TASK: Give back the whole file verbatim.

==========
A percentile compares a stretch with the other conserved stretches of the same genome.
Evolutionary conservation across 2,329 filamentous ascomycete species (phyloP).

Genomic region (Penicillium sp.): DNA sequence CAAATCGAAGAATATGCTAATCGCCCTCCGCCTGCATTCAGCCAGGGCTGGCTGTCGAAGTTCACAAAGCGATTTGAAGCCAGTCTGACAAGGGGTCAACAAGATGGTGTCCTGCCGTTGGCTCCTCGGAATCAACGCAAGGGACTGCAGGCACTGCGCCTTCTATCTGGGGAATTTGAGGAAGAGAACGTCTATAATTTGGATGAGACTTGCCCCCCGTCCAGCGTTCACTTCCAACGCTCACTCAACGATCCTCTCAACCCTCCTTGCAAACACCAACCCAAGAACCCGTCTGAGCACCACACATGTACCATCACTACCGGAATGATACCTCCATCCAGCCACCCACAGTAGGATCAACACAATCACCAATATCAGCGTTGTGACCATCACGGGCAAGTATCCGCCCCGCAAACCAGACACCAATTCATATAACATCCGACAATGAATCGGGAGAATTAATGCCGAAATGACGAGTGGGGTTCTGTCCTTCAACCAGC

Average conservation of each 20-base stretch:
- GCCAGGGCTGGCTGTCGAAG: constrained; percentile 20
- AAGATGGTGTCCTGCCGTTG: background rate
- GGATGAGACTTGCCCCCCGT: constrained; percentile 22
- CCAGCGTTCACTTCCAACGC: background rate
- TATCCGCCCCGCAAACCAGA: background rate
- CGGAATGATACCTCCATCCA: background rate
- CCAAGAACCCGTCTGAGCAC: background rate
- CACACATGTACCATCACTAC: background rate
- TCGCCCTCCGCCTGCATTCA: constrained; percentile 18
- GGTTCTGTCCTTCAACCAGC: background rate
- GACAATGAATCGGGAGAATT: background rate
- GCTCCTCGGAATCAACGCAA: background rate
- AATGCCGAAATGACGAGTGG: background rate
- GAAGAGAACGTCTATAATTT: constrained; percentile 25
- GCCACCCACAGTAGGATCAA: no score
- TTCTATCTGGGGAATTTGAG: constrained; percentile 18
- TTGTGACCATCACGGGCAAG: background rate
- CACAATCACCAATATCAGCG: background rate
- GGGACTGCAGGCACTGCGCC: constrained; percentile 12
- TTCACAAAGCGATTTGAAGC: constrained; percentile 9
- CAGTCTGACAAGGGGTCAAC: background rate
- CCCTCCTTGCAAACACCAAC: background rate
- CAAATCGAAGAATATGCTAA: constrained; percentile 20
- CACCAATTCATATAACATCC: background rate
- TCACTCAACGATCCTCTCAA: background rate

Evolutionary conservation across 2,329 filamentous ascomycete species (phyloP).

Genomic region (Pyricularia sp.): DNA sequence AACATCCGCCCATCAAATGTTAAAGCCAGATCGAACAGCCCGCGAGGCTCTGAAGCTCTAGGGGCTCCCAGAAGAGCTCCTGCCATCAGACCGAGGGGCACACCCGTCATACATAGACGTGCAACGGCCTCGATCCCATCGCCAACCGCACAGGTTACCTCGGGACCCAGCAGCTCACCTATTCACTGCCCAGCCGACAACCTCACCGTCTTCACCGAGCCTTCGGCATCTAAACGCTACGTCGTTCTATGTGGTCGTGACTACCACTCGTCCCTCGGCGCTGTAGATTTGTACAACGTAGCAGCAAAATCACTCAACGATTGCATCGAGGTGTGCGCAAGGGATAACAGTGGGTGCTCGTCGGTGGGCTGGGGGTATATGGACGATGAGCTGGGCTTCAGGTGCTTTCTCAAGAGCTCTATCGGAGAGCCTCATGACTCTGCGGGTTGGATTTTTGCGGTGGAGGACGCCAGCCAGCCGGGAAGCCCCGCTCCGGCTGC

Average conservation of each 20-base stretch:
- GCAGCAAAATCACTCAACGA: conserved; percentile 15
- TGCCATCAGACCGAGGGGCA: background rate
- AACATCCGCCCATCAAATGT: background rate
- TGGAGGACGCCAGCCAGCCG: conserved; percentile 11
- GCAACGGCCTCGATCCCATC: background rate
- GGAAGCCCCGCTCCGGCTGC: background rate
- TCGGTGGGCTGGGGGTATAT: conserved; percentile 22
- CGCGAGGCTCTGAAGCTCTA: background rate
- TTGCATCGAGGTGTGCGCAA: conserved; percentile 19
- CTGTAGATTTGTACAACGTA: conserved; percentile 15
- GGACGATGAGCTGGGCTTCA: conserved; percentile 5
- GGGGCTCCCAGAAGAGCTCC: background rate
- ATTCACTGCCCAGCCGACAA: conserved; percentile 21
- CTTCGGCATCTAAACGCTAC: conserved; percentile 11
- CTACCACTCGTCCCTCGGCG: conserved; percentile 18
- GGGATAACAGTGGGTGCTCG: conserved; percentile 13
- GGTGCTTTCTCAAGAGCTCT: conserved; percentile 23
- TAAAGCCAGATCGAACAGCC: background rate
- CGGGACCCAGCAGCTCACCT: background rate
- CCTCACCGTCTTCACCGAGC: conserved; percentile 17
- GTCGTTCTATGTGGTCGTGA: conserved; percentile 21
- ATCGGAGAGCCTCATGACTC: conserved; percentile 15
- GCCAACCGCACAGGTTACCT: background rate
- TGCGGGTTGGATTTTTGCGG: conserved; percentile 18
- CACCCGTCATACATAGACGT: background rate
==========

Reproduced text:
A percentile compares a stretch with the other conserved stretches of the same genome.
Evolutionary conservation across 2,329 filamentous ascomycete species (phyloP).

Genomic region (Penicillium sp.): DNA sequence CAAATCGAAGAATATGCTAATCGCCCTCCGCCTGCATTCAGCCAGGGCTGGCTGTCGAAGTTCACAAAGCGATTTGAAGCCAGTCTGACAAGGGGTCAACAAGATGGTGTCCTGCCGTTGGCTCCTCGGAATCAACGCAAGGGACTGCAGGCACTGCGCCTTCTATCTGGGGAATTTGAGGAAGAGAACGTCTATAATTTGGATGAGACTTGCCCCCCGTCCAGCGTTCACTTCCAACGCTCACTCAACGATCCTCTCAACCCTCCTTGCAAACACCAACCCAAGAACCCGTCTGAGCACCACACATGTACCATCACTACCGGAATGATACCTCCATCCAGCCACCCACAGTAGGATCAACACAATCACCAATATCAGCGTTGTGACCATCACGGGCAAGTATCCGCCCCGCAAACCAGACACCAATTCATATAACATCCGACAATGAATCGGGAGAATTAATGCCGAAATGACGAGTGGGGTTCTGTCCTTCAACCAGC

Average conservation of each 20-base stretch:
- GCCAGGGCTGGCTGTCGAAG: constrained; percentile 20
- AAGATGGTGTCCTGCCGTTG: background rate
- GGATGAGACTTGCCCCCCGT: constrained; percentile 22
- CCAGCGTTCACTTCCAACGC: background rate
- TATCCGCCCCGCAAACCAGA: background rate
- CGGAATGATACCTCCATCCA: background rate
- CCAAGAACCCGTCTGAGCAC: background rate
- CACACATGTACCATCACTAC: background rate
- TCGCCCTCCGCCTGCATTCA: constrained; percentile 18
- GGTTCTGTCCTTCAACCAGC: background rate
- GACAATGAATCGGGAGAATT: background rate
- GCTCCTCGGAATCAACGCAA: background rate
- AATGCCGAAATGACGAGTGG: background rate
- GAAGAGAACGTCTATAATTT: constrained; percentile 25
- GCCACCCACAGTAGGATCAA: no score
- TTCTATCTGGGGAATTTGAG: constrained; percentile 18
- TTGTGACCATCACGGGCAAG: background rate
- CACAATCACCAATATCAGCG: background rate
- GGGACTGCAGGCACTGCGCC: constrained; percentile 12
- TTCACAAAGCGATTTGAAGC: constrained; percentile 9
- CAGTCTGACAAGGGGTCAAC: background rate
- CCCTCCTTGCAAACACCAAC: background rate
- CAAATCGAAGAATATGCTAA: constrained; percentile 20
- CACCAATTCATATAACATCC: background rate
- TCACTCAACGATCCTCTCAA: background rate

Evolutionary conservation across 2,329 filamentous ascomycete species (phyloP).

Genomic region (Pyricularia sp.): DNA sequence AACATCCGCCCATCAAATGTTAAAGCCAGATCGAACAGCCCGCGAGGCTCTGAAGCTCTAGGGGCTCCCAGAAGAGCTCCTGCCATCAGACCGAGGGGCACACCCGTCATACATAGACGTGCAACGGCCTCGATCCCATCGCCAACCGCACAGGTTACCTCGGGACCCAGCAGCTCACCTATTCACTGCCCAGCCGACAACCTCACCGTCTTCACCGAGCCTTCGGCATCTAAACGCTACGTCGTTCTATGTGGTCGTGACTACCACTCGTCCCTCGGCGCTGTAGATTTGTACAACGTAGCAGCAAAATCACTCAACGATTGCATCGAGGTGTGCGCAAGGGATAACAGTGGGTGCTCGTCGGTGGGCTGGGGGTATATGGACGATGAGCTGGGCTTCAGGTGCTTTCTCAAGAGCTCTATCGGAGAGCCTCATGACTCTGCGGGTTGGATTTTTGCGGTGGAGGACGCCAGCCAGCCGGGAAGCCCCGCTCCGGCTGC

Average conservation of each 20-base stretch:
- GCAGCAAAATCACTCAACGA: conserved; percentile 15
- TGCCATCAGACCGAGGGGCA: background rate
- AACATCCGCCCATCAAATGT: background rate
- TGGAGGACGCCAGCCAGCCG: conserved; percentile 11
- GCAACGGCCTCGATCCCATC: background rate
- GGAAGCCCCGCTCCGGCTGC: background rate
- TCGGTGGGCTGGGGGTATAT: conserved; percentile 22
- CGCGAGGCTCTGAAGCTCTA: background rate
- TTGCATCGAGGTGTGCGCAA: conserved; percentile 19
- CTGTAGATTTGTACAACGTA: conserved; percentile 15
- GGACGATGAGCTGGGCTTCA: conserved; percentile 5
- GGGGCTCCCAGAAGAGCTCC: background rate
- ATTCACTGCCCAGCCGACAA: conserved; percentile 21
- CTTCGGCATCTAAACGCTAC: conserved; percentile 11
- CTACCACTCGTCCCTCGGCG: conserved; percentile 18
- GGGATAACAGTGGGTGCTCG: conserved; percentile 13
- GGTGCTTTCTCAAGAGCTCT: conserved; percentile 23
- TAAAGCCAGATCGAACAGCC: background rate
- CGGGACCCAGCAGCTCACCT: background rate
- CCTCACCGTCTTCACCGAGC: conserved; percentile 17
- GTCGTTCTATGTGGTCGTGA: conserved; percentile 21
- ATCGGAGAGCCTCATGACTC: conserved; percentile 15
- GCCAACCGCACAGGTTACCT: background rate
- TGCGGGTTGGATTTTTGCGG: conserved; percentile 18
- CACCCGTCATACATAGACGT: background rate